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Nathan Golia
Nathan Golia
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My Top 4 Topics for 2012

Every once in a while, we journalists are lucky enough to cultivate passion for a subject that our audience wants to read about. Following are some items I heard discussed throughout the industry in 2011 that I'm excited to revisit in 2012.

Like many of you, I'll be taking some time off around the holidays to spend with my family. It's my son's first Christmas — not that he's going to remember much of it, but we certainly will!

When we return to work full-bore, though, there are some things I'll be looking to write about almost instantly. I'm looking forward to digging into these issues with recharged batteries. So, as my final goodbye to 2011, here are the four insurance technology trends I'll be examining closely in 2012.

1) Telematics This was a big year for telematics — or, as we should probably refer to it, "usage-based auto insurance." Progressive went national (at least marketing-wise) with its Snapshot program, Allstate launched a program around this time in 2010, and State Farm and The Hartford kicked off their programs this year. Consumers are purportedly becoming more comfortable with the idea of insurers using telematics devices to create a more accurate risk profile for them — as long as it's only used to reduce rates, not increase them. This is especially true in Europe, where pay-as-you-drive is seen as a way to replace gender in pricing risk.

What I'll be looking for next year: Will consumers' own mobile devices play a bigger role? Can privacy issues remain on the sidelines? How big of a market will this be?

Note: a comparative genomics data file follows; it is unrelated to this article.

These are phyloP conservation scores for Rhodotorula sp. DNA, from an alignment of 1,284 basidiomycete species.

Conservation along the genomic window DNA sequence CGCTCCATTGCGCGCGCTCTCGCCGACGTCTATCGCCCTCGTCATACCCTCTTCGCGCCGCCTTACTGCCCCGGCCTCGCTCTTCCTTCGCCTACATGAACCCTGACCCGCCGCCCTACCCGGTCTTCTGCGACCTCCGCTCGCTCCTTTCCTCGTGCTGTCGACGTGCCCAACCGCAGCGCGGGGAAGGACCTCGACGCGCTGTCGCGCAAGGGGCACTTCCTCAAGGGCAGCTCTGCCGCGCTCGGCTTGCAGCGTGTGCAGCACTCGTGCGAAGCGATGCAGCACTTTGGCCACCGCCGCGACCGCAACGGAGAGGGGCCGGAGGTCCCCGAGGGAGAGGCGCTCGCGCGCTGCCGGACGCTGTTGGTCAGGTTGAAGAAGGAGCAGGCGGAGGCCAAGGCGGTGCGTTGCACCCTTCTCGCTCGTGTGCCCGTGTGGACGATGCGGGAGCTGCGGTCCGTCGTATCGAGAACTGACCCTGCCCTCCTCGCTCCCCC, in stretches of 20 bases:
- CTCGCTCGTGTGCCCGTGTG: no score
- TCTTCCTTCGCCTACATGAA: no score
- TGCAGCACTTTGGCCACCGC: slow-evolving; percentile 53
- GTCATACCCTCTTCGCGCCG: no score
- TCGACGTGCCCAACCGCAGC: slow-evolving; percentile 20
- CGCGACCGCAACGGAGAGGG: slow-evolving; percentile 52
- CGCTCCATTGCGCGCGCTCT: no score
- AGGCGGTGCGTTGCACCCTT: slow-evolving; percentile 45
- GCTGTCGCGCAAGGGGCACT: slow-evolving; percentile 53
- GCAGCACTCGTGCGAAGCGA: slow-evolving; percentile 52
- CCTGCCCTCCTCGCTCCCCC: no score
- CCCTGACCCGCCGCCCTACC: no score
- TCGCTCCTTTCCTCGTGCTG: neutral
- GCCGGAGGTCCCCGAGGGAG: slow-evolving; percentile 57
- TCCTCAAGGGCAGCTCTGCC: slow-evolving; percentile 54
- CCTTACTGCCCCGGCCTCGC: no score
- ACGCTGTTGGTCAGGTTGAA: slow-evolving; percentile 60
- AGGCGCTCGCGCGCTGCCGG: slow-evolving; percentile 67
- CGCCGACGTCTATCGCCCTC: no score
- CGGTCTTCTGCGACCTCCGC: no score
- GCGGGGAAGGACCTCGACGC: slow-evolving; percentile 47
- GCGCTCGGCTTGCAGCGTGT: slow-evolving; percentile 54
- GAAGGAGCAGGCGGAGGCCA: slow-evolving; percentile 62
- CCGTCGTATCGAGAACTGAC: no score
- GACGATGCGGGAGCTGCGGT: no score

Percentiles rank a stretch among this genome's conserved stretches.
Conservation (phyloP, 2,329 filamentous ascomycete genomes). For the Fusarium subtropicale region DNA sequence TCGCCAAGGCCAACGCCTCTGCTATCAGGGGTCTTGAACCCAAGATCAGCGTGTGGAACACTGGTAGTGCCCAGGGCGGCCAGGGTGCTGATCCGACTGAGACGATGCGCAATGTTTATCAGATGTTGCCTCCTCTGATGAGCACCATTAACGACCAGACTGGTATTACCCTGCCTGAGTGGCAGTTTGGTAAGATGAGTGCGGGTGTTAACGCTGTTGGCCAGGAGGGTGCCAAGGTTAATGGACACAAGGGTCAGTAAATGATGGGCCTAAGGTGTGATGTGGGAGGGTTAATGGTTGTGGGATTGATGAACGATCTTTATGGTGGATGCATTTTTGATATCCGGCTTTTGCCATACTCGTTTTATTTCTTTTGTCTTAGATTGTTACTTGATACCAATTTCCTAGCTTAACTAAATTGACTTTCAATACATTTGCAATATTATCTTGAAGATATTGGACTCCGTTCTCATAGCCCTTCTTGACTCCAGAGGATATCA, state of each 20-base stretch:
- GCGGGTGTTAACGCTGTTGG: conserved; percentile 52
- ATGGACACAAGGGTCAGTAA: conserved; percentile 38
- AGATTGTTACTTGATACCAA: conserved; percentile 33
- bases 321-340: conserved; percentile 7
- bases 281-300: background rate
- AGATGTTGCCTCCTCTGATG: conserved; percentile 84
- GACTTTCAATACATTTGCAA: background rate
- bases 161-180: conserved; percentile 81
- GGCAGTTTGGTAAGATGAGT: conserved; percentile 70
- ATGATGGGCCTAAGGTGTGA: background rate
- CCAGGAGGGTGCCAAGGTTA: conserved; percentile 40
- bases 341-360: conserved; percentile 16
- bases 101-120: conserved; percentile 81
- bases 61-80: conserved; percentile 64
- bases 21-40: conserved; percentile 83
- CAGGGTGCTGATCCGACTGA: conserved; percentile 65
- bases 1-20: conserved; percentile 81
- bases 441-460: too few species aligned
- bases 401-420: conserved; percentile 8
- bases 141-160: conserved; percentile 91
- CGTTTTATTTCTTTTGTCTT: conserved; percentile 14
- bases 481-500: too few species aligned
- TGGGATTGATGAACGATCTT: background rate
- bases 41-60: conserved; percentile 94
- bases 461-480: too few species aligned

2) Social media for underwriting and claims Another way insurers are looking to refine how they price consumers in the digital age is by exploring social media: a wealth of publicly available data that provides a window into the insured's life. So far, this is only being done in a limited way, but even then, accusations of "spying" have been leveled at those that would do so.

The questions I'm hoping to answer in 2012 are: If this is effective, will it gain momentum? Could we see legislation targeting the practice? What will this do to consumers' social media habits: will they clam up?

3) Enterprise data security My eyes opened wide at an Ernst & Young presentation, where the company's Chip Tsantes and Jose Granado discussed how device proliferation is making it easier for cyber criminals to target corporate networks based on individuals' poor habits. My conclusion? We just don't care that much about data security. But perhaps that was presumptuous as John Hancock CIO Allan Hackney told me about his company's efforts to instill solid security policies in light of Massachusetts' strict laws around data privacy.

What I'll be exploring next year: Will we see more breaches as even more mobile devices — especially tablets — take hold in the enterprise? Will CIOs and CISOs depend on training employees to develop good habits, or will they be forced to block access?

4) Agent portals vs. agency management systems This one snuck up on us at the end of the year, as late-breaking research from Novarica that showed agents preferred to write business through portals was met with disbelief from agent groups and AMS providers. I've been doing some digging this week, and you'll see a full article on the subject in our next digital issue, which should drop in mid-January.

Some questions we're hoping to shed light on in that piece and further coverage: What are some of the nuanced points that muddy this issue? What works best for insurers? How diverse are agents' opinions on this?

Of course, I'm looking forward to covering more than just these hot-button issues. If there's anything you think we should cover, let us know! Until then, have a happy holiday weekend and new year.

Nathan Golia is senior editor of Insurance & Technology. He joined the publication in 2010 as associate editor and covers all aspects of the nexus between insurance and information technology, including mobility, distribution, core systems, customer interaction, and risk ... View Full Bio

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